Looking for the ideal bridge between American history and literary study? You’ll want to add Warriors Don’t Cry to your syllabus. Warriors Don't Cry is a gripping memoir by Melba Pattillo Beals, one of the nine African American students selected to join the newly desegregated Little Rock Central High School in Little Rock, Arkansas, during the 1957 school year. A background lesson on the civil rights movement, particularly Brown v. Board of Education, will provide students valuable context for Beals’s story. You can pair this nonfiction work with other texts about the civil rights movement, including John Lewis’s graphic novel trilogy, March, and Brown Girl Dreaming by Jacqueline Woodson. Because Beals’s experiences are tied so closely to the civil rights era, Warriors Don’t Cry is a great text to use in a cross-curricular unit with teachers in your Social Studies/History department.

Warriors Don't Cry features themes involving resilience, justice, and prejudice. Some students may be learning about the realities of racism for the first time. As an access point, consider a lesson involving personal reflection for your students. Have them write a journal entry about a time in which they persevered through a setback, fought an unjust situation, or felt judged or alienated based on race, gender, or other forms of identity. Experience is relative, and considering these themes in their own lives will foster student empathy toward Melba. Keep in mind that many of these stories will be personal, so assure students that their journal entries will be kept confidential. You can also give students the option of bringing in a news item relating to prejudice is they do not feel comfortable sharing a personal experience.

Beyond featuring a crucial perspective on civil rights, Beals’s memoir is a great text for analyzing symbols, tracing motifs, and discussing authorial purpose. Symbols of note include journalists, Melba’s Easter dress, and even Central High itself, which represents both the enforcement and dismantling of discriminatory barriers. Discuss the significance of journalism. How might the journalists’ intent mirror that of Beals’s for writing this memoir?

Prepare your students for this powerful text by reading more below!

Summary of Warriors Don't Cry

Key Facts

  • Publication Date: 1994
  • Length: 336 pages
  • Lexile Measure: 1000
  • Recommended Grade Band: 7-9

In 1957, when Melba Pattillo was 13 years old, she was selected to participate in the integration of Little Rock Central High School, an all-white school. Along with eight others, Melba was one of the first African American students to act upon the 1954 Brown v. Board of Education decision to integrate educational institutions in the United States. In Warriors Don't Cry, Melba reflects upon her experience in eye-opening detail.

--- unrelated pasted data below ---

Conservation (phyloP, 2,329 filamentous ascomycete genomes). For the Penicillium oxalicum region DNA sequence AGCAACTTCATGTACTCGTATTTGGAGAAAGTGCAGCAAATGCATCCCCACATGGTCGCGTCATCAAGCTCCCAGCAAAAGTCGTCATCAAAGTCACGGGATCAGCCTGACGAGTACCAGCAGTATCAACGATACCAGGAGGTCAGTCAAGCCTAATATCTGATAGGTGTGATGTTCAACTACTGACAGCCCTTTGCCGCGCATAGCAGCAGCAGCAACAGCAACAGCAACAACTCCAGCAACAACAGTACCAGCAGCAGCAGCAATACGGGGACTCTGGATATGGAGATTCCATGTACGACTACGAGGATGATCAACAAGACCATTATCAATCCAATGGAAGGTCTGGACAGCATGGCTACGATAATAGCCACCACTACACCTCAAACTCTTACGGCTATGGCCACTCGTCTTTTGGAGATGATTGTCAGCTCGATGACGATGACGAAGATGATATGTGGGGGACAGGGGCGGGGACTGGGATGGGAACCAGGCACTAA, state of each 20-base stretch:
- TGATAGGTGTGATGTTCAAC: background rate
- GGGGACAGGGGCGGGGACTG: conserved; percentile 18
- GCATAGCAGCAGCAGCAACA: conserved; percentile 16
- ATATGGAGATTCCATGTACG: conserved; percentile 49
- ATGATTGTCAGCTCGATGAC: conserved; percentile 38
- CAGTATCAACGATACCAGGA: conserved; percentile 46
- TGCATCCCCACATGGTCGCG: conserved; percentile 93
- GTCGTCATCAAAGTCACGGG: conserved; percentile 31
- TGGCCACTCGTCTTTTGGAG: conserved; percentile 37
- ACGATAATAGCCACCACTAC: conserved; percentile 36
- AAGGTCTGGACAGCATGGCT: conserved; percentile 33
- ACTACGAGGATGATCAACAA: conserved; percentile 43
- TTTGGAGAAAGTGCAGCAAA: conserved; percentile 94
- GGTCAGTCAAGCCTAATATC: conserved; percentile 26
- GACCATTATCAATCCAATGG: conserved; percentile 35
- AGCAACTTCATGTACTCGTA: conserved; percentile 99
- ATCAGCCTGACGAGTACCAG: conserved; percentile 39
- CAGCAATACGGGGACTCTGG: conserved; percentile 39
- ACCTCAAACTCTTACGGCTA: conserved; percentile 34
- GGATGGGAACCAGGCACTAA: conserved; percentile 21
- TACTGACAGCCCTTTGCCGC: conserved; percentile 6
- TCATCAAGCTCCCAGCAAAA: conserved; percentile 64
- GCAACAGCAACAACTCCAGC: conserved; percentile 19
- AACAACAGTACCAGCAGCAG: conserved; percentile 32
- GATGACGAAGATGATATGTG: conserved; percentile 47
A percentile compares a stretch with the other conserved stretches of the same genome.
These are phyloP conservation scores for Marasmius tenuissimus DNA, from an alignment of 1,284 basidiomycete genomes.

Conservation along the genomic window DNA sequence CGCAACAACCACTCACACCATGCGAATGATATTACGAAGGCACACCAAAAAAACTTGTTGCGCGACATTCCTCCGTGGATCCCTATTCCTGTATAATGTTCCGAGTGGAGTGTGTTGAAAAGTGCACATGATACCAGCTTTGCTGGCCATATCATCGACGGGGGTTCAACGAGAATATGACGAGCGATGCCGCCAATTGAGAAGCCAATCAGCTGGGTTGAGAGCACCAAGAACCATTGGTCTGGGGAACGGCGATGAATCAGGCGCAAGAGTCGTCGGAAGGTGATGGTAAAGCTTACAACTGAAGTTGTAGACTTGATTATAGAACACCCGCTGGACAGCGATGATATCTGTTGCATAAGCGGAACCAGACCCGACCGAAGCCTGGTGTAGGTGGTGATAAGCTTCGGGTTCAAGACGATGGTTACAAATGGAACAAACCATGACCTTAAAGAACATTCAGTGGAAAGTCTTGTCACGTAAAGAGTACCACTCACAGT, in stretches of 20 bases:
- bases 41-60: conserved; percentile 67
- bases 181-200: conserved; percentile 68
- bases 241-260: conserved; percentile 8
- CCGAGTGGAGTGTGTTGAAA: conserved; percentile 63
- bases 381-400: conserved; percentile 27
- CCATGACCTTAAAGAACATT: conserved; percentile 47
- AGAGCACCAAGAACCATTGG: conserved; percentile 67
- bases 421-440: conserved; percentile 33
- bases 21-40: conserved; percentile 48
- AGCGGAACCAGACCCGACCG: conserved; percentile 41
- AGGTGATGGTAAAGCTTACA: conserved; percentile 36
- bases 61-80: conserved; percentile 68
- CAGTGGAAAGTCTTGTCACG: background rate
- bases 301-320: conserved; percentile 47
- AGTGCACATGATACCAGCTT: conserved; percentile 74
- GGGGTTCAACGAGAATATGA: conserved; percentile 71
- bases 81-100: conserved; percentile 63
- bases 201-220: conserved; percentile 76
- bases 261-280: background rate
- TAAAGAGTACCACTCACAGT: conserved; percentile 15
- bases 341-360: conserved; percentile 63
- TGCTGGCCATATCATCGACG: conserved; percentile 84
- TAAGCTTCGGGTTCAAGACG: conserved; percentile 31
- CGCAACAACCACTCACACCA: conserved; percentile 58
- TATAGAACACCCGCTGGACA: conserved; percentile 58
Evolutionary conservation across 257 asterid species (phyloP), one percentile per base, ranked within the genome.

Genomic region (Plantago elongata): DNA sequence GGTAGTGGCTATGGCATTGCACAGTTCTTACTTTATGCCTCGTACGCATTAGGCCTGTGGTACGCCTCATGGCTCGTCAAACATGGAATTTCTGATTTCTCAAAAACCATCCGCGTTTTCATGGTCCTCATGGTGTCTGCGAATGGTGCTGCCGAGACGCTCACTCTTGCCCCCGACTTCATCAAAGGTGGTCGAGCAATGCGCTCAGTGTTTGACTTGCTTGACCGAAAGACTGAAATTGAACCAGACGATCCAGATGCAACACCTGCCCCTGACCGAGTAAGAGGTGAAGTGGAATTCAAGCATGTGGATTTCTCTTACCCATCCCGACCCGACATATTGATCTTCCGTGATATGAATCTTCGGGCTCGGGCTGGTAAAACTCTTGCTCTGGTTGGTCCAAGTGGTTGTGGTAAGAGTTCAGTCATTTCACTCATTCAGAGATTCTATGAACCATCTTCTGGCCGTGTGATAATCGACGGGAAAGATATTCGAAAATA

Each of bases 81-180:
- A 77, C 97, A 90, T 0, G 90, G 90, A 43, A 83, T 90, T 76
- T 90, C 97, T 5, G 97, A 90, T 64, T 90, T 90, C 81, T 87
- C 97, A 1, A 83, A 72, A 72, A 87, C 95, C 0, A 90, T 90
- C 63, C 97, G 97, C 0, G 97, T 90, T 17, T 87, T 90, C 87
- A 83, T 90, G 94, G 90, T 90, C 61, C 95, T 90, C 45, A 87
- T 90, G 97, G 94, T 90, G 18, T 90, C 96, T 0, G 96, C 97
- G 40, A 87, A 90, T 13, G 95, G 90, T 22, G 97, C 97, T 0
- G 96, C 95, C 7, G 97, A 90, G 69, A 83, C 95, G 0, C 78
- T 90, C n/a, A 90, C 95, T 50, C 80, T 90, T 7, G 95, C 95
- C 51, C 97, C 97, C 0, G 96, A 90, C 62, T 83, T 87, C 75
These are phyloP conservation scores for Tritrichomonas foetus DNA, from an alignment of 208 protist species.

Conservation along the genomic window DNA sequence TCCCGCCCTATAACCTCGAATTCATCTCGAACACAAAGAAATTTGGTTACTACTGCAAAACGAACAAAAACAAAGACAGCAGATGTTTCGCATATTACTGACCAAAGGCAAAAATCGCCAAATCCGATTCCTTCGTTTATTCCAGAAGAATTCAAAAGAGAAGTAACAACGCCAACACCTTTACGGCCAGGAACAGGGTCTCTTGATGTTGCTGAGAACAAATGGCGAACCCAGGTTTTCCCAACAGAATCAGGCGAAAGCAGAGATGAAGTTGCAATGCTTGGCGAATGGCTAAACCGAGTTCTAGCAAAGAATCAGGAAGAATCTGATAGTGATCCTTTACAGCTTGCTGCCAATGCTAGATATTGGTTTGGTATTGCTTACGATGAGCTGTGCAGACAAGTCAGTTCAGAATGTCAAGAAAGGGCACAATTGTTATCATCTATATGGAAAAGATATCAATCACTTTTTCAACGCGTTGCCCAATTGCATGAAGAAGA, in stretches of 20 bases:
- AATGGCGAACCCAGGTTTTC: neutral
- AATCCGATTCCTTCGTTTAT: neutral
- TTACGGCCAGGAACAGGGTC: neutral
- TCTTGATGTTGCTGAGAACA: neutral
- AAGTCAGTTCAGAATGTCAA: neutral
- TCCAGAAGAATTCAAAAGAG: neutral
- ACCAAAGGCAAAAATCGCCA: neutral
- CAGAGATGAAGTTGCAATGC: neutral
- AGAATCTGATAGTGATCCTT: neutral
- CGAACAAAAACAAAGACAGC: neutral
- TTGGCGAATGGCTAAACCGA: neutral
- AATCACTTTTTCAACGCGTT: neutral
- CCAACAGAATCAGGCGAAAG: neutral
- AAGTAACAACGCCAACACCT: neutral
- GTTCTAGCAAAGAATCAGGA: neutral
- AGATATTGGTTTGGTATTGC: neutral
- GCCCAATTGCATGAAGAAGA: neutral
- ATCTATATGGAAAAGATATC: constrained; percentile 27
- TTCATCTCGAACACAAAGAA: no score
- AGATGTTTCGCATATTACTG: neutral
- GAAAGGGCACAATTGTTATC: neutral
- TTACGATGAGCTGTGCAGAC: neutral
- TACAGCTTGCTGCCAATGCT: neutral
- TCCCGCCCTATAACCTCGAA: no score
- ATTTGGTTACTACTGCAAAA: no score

Content Warning: Warriors Don't Cry contains violent scenes, a description of an attempted sexual assault, and harsh language, including racial slurs.

What Your Students Will Love About Warriors Don't Cry

  • The strength and inspiration of the Little Rock Nine
  • Melba's family's wit and wisdom

Potential Student Struggles With Warriors Don't Cry

  • The cruelty that Melba and the other eight students endure daily
  • The frequent use of racial slurs and profanity throughout the book

Learning Objectives for Warriors Don't Cry

  • Recall and apply historical context regarding the civil rights movement.
  • Discuss themes involving race, injustice, prejudice, and resilience as they develop throughout Melba’s attendance at Central High.
  • Explain the role Melba’s family, particularly Grandma India, plays in her life.
  • Examine the motif of journalism as emblematic of truth, as well as a foreshadowing of Melba’s future career.
  • Reflect on the author’s likely motivation for writing the memoir.

Literary Elements in Warriors Don't Cry

  • Foreshadowing
  • Idiom
  • Irony
  • Metaphor
  • Motif
  • Narrative
  • Simile
  • Symbolism
  • Theme
  • And more!

Major Themes in Warriors Don't Cry

RaceWarriors Don't Cry offers a firsthand perspective of the horrors of racial discrimination at the height of the civil rights movement.

Related Works:

Resilience — Despite enduring constant hate crimes at school, Melba and the rest of the Little Rock Nine refuse to let fear prevent progress.

Related Works:

Social Change — The incredible events at Central High School in Little Rock, Arkansas, sparked significant social change in the United States, paving the way for other African American students to attend previously all-white schools.

Related Works:

Other Resources for Warriors Don't Cry

Order Warriors Don't Cry Resources from Prestwick House

Resource Format
Warriors Don't Cry Paperback Student Edition

This free guide was originally posted in September 2015. It has been updated as of February 2020.